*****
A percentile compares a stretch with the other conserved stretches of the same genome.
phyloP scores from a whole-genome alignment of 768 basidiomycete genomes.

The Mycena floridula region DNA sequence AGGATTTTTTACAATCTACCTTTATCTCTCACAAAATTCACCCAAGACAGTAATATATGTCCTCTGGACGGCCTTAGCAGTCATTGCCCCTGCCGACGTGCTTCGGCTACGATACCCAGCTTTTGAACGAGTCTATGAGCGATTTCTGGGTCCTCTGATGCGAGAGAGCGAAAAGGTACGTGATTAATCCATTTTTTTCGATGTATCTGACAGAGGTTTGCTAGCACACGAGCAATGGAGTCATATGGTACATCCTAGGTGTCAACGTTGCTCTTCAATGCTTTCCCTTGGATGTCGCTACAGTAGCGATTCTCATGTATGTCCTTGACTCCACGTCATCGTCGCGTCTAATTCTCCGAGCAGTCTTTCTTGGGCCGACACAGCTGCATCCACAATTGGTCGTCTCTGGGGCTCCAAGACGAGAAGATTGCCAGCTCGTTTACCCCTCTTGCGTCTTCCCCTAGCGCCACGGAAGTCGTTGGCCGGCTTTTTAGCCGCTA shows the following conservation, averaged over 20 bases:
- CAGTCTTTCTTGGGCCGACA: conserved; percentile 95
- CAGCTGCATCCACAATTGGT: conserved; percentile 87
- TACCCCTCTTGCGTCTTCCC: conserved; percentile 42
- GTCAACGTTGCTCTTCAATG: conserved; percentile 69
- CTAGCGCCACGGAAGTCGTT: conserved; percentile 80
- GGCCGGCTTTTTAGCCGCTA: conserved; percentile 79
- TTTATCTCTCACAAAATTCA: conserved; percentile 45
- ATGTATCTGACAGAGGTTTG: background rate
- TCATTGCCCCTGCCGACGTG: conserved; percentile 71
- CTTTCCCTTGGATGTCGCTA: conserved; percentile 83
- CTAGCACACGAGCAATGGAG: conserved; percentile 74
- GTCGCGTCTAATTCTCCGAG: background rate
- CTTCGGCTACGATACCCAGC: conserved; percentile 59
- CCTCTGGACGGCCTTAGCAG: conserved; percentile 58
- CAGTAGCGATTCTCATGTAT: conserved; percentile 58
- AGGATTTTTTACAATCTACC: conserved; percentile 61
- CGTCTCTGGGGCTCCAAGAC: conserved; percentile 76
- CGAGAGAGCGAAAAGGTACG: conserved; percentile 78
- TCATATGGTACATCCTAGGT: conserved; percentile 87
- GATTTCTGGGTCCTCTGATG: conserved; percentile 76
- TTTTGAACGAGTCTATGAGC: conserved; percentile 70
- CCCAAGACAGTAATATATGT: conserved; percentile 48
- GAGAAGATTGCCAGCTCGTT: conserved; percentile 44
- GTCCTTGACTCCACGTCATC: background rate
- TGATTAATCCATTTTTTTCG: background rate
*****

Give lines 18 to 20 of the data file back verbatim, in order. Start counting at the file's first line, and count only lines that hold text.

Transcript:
- CAGTAGCGATTCTCATGTAT: conserved; percentile 58
- AGGATTTTTTACAATCTACC: conserved; percentile 61
- CGTCTCTGGGGCTCCAAGAC: conserved; percentile 76